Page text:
Prof. Thomas Hylland Eriksen,University of Oslo
7 października, 2013 r., Instytut Etnologii i Antropologii Kulturowej, Uniwersytet Jagielloński, ul. Gołębia 9, Kraków
8 października, 2013 r., Wydział Historyczny, Uniwersytet Warszawski, ul. Krakowskie Przedmieście 26/28, Warszawa
9 października, 2013 r., Collegium Minus, ul. Wieniawskiego 1, Poznań
An overheated world: The anthropology of global crisis
No matter how one goes about measuring degrees of interconnectedness in the contemporary world, the only possible conclusion is that many more people today are much more connected than ever before in history. There are more of us, and each of us has, on average, more links to the outside world than our predecessors, through business travel, information, communication, migration, vacations, political engagement, trade, development assistance, exchange programmes and so on. The number of transatlantic telephone lines has grown phenomenally in the last few decades; so has the number of Websites and international NGOs. At the latest count (Feb 2013), about twelve per cent of the world's population were members of Facebook. Exponential growth can be identified in a broad range of networks to do with transnational communication. As a result, for the first time in history, a truly comparative global anthropology has been made possible.
The present era is often characterised by references to global crises or challenges facing humanity as a whole today. In this talk, I will argue that the metaphor of overheating can be a useful common denominator to the main crises of globalisation, as it calls attention to accelerated change and a heightened level of activity in the realms of economy and communication; and one may similarly, again metaphorically, speak of the quest for shared traffic rules on a global roadmap where traffic is growing by the minute. At the level of transnational policymaking, such concerns are at the forefront of all problem areas to be discussed, and which are also, arguably, the central defining challenges in a globalised world (with poverty and war seen, in this contextualisation, as effects of each of them): Finance/economics, climate/the environment, and culture/identity.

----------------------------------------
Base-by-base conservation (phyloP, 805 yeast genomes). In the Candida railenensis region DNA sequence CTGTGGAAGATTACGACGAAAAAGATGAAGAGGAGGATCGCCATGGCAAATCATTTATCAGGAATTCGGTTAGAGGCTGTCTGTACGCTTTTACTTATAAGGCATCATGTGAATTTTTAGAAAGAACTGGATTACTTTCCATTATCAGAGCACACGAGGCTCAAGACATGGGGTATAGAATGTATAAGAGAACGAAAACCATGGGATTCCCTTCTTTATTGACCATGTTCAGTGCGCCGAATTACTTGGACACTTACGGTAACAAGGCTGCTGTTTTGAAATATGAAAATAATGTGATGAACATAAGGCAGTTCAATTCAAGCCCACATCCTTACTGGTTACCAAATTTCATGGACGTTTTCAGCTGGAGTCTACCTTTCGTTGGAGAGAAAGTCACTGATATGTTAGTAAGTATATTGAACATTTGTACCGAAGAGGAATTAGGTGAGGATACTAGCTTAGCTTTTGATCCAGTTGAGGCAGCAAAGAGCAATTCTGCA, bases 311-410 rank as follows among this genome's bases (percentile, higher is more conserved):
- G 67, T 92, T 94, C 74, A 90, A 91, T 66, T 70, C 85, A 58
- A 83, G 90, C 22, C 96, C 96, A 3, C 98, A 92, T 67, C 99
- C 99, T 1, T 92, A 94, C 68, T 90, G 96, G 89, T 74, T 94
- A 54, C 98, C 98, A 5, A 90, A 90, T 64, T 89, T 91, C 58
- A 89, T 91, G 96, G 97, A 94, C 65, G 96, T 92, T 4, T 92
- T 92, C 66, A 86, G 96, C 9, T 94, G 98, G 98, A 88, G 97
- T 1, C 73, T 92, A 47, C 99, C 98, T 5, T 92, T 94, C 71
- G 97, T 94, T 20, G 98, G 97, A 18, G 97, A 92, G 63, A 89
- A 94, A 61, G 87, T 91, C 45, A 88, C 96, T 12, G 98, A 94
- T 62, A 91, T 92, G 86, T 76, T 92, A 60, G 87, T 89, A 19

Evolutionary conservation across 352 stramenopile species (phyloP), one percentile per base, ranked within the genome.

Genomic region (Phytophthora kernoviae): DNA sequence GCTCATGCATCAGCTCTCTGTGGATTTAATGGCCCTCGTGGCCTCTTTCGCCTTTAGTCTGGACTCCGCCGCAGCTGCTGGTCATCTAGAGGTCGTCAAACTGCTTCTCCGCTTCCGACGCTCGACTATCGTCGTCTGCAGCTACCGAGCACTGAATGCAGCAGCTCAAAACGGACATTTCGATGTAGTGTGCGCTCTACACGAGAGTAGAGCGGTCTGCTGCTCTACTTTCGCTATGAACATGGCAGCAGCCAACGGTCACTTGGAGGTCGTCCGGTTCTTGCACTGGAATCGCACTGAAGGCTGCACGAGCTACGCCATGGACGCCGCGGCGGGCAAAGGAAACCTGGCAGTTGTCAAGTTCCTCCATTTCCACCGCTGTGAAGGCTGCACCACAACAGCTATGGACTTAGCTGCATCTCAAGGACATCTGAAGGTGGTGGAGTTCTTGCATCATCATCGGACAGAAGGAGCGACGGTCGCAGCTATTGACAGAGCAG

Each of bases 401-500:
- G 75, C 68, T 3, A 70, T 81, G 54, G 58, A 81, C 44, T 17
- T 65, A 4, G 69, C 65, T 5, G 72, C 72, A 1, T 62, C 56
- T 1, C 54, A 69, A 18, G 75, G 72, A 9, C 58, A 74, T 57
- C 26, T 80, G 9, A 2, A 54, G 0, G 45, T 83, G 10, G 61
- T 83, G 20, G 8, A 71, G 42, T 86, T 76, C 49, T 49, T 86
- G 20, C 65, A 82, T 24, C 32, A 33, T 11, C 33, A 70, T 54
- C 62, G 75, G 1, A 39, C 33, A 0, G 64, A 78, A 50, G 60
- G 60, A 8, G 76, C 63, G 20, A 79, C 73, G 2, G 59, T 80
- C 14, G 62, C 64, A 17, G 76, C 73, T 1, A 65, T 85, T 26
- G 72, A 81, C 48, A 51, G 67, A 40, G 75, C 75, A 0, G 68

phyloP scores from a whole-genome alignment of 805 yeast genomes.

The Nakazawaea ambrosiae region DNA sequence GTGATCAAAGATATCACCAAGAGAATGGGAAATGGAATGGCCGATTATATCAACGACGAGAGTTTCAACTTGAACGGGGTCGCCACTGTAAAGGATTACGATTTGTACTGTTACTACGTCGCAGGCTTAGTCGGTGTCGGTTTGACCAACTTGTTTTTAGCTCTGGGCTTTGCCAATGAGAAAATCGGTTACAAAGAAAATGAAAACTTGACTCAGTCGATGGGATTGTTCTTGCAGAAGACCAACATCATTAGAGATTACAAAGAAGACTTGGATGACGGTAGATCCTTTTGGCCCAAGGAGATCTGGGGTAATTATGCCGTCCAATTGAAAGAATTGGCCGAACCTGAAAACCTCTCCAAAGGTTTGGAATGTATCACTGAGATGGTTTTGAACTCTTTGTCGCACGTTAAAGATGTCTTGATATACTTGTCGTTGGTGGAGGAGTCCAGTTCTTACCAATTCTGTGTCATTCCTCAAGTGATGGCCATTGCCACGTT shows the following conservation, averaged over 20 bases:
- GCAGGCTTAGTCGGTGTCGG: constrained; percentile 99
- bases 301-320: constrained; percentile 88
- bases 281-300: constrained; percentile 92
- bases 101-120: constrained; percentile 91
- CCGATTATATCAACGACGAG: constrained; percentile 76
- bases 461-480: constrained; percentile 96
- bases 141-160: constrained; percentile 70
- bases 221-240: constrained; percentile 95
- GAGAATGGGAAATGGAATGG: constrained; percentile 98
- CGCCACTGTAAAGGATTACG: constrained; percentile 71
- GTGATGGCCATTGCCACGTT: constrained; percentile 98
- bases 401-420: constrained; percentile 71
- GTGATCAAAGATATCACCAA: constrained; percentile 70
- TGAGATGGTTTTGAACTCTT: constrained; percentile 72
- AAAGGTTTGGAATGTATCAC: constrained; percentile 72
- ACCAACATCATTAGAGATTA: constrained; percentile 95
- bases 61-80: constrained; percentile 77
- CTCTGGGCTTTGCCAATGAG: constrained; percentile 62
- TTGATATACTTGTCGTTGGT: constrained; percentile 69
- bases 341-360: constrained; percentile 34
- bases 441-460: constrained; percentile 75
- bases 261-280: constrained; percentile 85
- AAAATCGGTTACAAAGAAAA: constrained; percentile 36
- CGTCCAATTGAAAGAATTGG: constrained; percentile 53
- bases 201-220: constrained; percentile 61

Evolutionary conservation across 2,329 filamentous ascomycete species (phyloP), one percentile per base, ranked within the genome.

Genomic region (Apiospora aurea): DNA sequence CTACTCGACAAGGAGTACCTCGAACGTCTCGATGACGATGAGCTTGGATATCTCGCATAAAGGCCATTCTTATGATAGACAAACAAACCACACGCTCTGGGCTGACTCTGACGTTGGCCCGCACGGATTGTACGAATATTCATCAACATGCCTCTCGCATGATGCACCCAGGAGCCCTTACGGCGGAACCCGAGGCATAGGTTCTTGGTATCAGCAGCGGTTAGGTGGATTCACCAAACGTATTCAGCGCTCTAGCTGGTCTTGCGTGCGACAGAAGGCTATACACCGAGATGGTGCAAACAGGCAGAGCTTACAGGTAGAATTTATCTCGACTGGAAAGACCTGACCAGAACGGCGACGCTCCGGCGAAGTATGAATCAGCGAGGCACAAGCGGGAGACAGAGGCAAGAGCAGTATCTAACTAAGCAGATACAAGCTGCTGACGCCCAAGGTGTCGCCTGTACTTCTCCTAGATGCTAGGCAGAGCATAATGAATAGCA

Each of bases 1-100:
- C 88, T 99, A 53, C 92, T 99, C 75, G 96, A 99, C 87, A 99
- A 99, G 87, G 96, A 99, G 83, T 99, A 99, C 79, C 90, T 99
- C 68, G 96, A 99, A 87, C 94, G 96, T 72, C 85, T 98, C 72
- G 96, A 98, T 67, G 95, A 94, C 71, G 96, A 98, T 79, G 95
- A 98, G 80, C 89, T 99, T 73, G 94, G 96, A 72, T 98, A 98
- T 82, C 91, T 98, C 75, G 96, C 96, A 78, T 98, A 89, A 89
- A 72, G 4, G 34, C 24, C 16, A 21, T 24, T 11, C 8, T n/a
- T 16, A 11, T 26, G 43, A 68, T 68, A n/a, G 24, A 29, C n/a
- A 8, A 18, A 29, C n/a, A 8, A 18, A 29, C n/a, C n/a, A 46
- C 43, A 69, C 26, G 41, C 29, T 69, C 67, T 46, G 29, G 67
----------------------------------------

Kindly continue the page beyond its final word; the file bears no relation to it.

The presentation outlines some features of the global crises and proposes a methodology for studying these global crises and their interrelations with an emphasis on local life-worlds and diverse responses to the crises, drawing on examples from countries which are very differently positioned in relation to the global crises. It highlights the necessity of anthropologists to engage with critical global challenges.
Thomas Hylland Eriksen is Professor of Social Anthropology at the University of Oslo, where he took his Ph. D. in 1991. His main research interests are the cultural dynamics of complex societies, and he has published books and articles about ethnicity, nationalism and globalisation. Among his books in English are Engaging Anthropology (2006), Small Places – Large Issues (3rd edition, 2010), Ethnicity and Nationalism (3rd edition, 2010) andGlobalization: The Key Concepts (2nd edition, 2013). He is currently directing a research programme on local responses to global crises.